The following criteria can be used for comparing different models which use the same weighting and are fitted to the same data. The notation is:
n: Number of independent measurements considered in the fit
p: Number of fitted parameters
wi: Weight applied to residual of acquisition i
Akaike Information Criterion (AIC)
The Akaike Information Criterion  is defined by the formula
If applicable, PKIN uses an adjusted procedure with a second order correction for small sample size (<40) 
The more appropriate model is the one with the smaller AIC value.
Schwartz Criterion (SC)
The Schwartz Criterion is defined by the formula
The more appropriate model is the one with the smaller SC value.
Model Selection Criterion
Another criterion used in the Scientist Software (MicroMath, Saint Louis, Missouri USA) is the Model Selection Criterion
This criterion has the advantage that it is independent of the magnitude of the yi. Opposed to the AIC and the SC the more appropriate model is that with the larger MSC.
Two nested models can be compared by an F-test of their sum of squared residuals . The idea is to compare the total sum of squares into a component removed by the simpler model and into a component additionally removed by the more complex model. For each component, the mean square (sum of squares per degree of freedom) is calculated. The residual mean square is an estimate of the variance of the original data. The ratio of the two mean squares is the F-statistic used to test for significance of the variance reduction by the additional parameters, as follows:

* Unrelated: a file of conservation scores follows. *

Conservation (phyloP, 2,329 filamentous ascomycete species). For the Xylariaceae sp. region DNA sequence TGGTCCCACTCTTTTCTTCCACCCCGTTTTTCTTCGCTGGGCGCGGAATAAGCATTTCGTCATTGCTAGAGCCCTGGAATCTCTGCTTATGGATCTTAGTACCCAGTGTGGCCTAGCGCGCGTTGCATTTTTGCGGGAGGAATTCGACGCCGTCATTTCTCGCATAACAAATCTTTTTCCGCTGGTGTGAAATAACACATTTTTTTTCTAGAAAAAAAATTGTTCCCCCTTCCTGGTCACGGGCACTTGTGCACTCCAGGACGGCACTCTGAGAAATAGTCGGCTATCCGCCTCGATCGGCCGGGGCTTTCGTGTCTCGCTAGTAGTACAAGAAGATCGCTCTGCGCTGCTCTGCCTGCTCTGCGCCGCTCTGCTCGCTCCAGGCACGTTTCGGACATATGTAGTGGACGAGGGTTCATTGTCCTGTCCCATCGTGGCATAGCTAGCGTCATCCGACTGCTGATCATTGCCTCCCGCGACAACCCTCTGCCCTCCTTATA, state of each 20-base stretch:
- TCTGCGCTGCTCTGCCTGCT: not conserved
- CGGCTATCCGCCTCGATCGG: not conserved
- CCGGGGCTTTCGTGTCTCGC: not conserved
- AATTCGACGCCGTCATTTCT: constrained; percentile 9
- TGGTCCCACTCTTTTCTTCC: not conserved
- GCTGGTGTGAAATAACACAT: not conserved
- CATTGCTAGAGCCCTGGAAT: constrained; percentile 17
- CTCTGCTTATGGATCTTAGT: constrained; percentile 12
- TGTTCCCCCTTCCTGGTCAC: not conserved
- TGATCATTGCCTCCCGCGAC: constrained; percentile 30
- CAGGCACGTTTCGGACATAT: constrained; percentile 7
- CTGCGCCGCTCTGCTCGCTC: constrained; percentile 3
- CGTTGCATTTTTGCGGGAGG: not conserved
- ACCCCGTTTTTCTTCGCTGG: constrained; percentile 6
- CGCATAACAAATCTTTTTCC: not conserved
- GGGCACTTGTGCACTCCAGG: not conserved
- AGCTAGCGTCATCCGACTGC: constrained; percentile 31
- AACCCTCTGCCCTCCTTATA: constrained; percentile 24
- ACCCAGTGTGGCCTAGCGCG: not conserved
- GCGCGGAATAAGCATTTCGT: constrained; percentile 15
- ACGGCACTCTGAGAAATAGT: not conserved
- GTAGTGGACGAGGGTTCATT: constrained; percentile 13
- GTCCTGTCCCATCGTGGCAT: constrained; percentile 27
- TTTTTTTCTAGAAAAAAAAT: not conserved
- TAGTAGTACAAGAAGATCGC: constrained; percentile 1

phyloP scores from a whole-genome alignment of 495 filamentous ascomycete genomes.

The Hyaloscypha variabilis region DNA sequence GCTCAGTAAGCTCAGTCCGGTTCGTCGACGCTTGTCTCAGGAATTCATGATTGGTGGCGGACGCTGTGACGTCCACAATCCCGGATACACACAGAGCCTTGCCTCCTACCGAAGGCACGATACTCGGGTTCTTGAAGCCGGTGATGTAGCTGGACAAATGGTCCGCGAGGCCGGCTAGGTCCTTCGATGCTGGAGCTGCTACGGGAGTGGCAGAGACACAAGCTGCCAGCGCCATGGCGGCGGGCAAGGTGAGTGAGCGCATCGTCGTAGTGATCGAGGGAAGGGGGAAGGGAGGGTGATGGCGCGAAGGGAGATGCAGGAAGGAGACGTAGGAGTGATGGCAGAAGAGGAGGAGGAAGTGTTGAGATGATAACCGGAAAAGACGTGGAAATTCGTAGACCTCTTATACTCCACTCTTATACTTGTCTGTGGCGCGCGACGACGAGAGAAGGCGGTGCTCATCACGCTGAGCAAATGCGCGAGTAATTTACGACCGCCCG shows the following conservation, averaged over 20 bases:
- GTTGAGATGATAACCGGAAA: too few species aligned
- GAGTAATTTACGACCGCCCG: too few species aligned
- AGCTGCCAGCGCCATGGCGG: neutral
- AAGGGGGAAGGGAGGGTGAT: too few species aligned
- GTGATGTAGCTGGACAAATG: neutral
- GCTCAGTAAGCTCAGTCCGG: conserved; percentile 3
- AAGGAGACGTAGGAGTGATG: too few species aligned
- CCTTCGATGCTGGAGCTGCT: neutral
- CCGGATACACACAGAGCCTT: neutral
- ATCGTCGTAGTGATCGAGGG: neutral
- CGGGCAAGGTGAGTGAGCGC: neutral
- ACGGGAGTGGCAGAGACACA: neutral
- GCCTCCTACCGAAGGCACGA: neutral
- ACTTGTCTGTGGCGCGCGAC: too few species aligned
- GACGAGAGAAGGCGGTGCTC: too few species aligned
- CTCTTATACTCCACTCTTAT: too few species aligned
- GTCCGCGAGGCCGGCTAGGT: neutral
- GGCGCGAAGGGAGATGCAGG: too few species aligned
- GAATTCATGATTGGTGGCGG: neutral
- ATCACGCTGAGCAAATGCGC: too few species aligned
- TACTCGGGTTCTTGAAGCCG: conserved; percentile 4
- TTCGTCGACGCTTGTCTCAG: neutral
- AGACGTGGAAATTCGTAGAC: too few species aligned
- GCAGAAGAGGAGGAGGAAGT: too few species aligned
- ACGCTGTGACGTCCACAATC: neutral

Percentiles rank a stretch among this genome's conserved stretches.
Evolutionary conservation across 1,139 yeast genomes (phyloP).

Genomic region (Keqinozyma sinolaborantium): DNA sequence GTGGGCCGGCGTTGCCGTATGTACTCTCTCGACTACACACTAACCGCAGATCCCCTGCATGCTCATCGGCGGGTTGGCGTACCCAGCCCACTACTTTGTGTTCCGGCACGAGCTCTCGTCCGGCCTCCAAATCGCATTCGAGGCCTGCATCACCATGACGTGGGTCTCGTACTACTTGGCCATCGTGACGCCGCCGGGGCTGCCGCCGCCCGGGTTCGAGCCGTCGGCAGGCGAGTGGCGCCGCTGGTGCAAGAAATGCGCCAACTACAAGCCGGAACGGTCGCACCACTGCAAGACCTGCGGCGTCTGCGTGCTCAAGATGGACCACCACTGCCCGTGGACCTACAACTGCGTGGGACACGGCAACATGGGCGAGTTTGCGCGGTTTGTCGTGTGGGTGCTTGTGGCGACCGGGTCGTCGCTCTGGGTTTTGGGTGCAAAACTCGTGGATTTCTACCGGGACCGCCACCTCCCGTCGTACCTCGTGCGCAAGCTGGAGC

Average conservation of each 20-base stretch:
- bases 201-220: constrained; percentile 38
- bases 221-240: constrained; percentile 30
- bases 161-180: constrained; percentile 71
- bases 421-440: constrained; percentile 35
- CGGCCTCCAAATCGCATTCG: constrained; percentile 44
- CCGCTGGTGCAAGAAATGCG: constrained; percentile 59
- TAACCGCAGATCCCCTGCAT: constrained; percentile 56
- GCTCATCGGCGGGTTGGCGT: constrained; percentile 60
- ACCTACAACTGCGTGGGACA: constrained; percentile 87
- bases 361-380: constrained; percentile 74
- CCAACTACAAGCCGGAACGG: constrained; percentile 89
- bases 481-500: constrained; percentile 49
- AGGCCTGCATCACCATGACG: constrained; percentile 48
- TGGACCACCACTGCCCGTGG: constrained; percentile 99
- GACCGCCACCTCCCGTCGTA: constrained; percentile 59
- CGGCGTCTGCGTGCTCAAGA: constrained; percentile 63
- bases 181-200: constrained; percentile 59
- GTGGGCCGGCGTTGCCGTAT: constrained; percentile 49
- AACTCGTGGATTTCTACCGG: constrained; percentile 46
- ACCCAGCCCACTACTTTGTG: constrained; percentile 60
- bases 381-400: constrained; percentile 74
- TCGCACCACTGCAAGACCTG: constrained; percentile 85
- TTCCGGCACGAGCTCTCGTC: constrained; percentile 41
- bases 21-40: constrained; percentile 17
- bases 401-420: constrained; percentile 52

Q1 represent the sum of squares or the simple model with p1 parameters,
Q2 the sum of squares or the more complex model with p2 parameters,
p1 < p2
The F-statistics has (p2-p1 ,n-p2) degrees of freedom. If the calculated F is larger than the tabulated value at a specified p value, the reduction of the residual variation by the addition of the (p2 - p1 ) extra parameters of the more complex model is statistically significant. Usually, significance p=0.05.
Note: in MS Excel the Fp(p2-p1 ,n-p2) can be calculated by the function FINV(p;p2-p1;n-p2).
 Akaike, H. A new look at the statistical model identification. IEEE Trans. Automat. Contr 1974, AC19: 716-723.
 Motulsky H, Christopoulos A. Fitting Models to Biological Data using Linear and Nonlinear Regression. New York: Oxford University Press; 2004.
 Carson RE, Parameter Estimation in PET, In: M. Phelps JM, and Schelbert H, eds. Positron Emission Tomography and Autoradiography: Principles and Applications for the Brain and the Heart., New York: Raven Press; 1986: 287-346.